Ag Department develops aquaponics-based class


Photo by Wes Porter

The most recent addition to the Ag program, this hydroponic system is a much more efficient way to harvest crops. “There’s no waste, because it keeps being constantly recycled,” Agriscience teacher Anthony Mikalauskas said.

Wes Porter, Reporter

After receiving much attention with the arrival of Luna the heifer, the Agriculture department is now planning to introduce a classroom dedicated to hydroponics and aquaponics.

“What we would like to do next year is have a dedicated aquaponics space and have students develop their own systems,” Agriscience teacher Anthony Mikalauskas said. “All you really need is PVC pipe, silicone, a pump, a tank, and some light and electricity and you can do it.”

Aquaponics consists of cycling water through fish tanks, which input nutrients into the water, then to plants which absorb the nutrients, then back to the fish. Aquaponics began thousands of years ago-but modern aquaponics is only beginning to take shape.

Mikalauskas hopes to offer more opportunities for students to use hydroponic systems, with the goal being an eventual aquaponics-based class.

“Next year if we have students develop their own systems, we can put various plants in these hydroponic systems,” Mikalauskas said.

Mikalauskas recognizes that classic agriculture may be simpler, but emphasizes that aquaponics and hydroponics offer many benefits that classic agriculture does not.

“You don’t have to deal with pests and weeds [and] you can maintain it at a constant temperature which extends your growing season,” Mikalauskas said. “Having a closed system eliminates waste. In places where there are shortages of water, or a lot of pests, or you don’t have a lot of space, these systems work really well.”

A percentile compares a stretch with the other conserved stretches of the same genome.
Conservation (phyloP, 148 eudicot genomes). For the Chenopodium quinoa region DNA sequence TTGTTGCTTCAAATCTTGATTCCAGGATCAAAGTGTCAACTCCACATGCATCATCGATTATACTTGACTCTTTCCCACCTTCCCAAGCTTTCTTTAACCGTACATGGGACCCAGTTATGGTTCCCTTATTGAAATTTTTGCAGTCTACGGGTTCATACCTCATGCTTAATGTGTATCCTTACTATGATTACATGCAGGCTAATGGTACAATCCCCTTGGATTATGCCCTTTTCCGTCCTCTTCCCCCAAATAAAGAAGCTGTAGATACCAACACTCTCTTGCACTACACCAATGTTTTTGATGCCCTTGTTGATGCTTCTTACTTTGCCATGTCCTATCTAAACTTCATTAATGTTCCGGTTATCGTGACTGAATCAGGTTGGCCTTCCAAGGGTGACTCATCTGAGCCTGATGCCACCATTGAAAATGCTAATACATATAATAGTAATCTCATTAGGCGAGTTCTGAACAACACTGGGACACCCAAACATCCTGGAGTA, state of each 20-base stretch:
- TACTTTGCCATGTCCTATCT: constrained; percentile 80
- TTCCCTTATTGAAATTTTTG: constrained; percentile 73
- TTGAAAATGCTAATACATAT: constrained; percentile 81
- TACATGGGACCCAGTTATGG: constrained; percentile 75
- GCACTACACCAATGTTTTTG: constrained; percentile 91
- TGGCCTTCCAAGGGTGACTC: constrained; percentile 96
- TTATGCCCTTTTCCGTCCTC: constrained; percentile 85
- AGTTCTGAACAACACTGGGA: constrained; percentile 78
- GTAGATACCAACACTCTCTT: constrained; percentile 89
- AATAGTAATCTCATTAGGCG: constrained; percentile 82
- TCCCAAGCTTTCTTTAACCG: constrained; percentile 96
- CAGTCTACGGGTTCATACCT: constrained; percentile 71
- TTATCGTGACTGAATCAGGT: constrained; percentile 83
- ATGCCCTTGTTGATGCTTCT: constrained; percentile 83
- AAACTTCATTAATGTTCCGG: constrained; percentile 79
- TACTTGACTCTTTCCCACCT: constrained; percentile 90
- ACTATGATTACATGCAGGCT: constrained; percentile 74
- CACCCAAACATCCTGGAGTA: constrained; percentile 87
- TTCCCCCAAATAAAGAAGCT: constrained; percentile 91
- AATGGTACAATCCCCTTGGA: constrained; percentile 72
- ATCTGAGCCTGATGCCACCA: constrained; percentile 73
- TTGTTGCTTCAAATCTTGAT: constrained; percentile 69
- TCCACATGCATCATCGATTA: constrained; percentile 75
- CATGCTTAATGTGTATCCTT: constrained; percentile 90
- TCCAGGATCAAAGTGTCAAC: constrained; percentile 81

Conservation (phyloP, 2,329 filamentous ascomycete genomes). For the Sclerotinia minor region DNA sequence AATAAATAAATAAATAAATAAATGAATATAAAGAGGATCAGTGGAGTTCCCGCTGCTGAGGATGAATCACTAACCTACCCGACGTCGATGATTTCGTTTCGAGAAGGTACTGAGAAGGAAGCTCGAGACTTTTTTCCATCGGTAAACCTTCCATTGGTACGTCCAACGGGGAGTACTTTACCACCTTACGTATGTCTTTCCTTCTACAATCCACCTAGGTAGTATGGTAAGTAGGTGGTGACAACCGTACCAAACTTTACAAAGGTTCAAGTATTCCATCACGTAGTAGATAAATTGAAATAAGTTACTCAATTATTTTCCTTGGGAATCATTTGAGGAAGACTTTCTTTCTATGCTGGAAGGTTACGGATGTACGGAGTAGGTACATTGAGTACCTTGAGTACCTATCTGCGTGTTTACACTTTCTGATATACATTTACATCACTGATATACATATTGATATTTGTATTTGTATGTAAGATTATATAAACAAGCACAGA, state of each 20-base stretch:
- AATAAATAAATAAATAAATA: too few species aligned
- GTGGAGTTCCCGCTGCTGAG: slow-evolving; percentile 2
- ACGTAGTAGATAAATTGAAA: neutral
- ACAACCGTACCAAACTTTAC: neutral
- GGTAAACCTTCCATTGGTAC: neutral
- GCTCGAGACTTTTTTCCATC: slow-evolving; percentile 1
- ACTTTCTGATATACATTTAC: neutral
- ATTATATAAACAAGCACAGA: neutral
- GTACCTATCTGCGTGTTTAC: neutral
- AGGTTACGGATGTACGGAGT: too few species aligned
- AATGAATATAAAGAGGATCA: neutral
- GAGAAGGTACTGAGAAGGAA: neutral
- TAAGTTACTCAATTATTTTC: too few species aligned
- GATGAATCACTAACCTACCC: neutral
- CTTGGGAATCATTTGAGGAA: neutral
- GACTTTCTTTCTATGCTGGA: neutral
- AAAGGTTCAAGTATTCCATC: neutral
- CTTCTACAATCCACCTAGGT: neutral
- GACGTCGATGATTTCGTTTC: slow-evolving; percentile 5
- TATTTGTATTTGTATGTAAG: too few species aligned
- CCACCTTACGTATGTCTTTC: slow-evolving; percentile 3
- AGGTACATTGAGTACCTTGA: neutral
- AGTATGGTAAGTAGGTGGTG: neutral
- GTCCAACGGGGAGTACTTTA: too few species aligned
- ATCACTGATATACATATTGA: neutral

As agriculture becomes increasingly based on closed systems like aquaponics and hydroponics, Ag classes need to adapt with the changes. “This is a big thing now,” Mikalauskas said. “Our agriculture classes need to address this as a real source of food production, for now and for the future.”

A new hydroponics classroom isn’t the only change from the Ag program in the coming years. Principal Joe Jira is pushing for the construction of a barn.

“We are pushing to get a barn built in the next three years…where Luna lives in the pasture area,” Jira said. “We are going to start a major campaign to do that.”

Hereford is the only school with an Agriscience program in Baltimore County. With more courses offered each year, growth is expected.

“The Ag program is alive and well,” Jira said. “The number of courses we are offering reflects that.”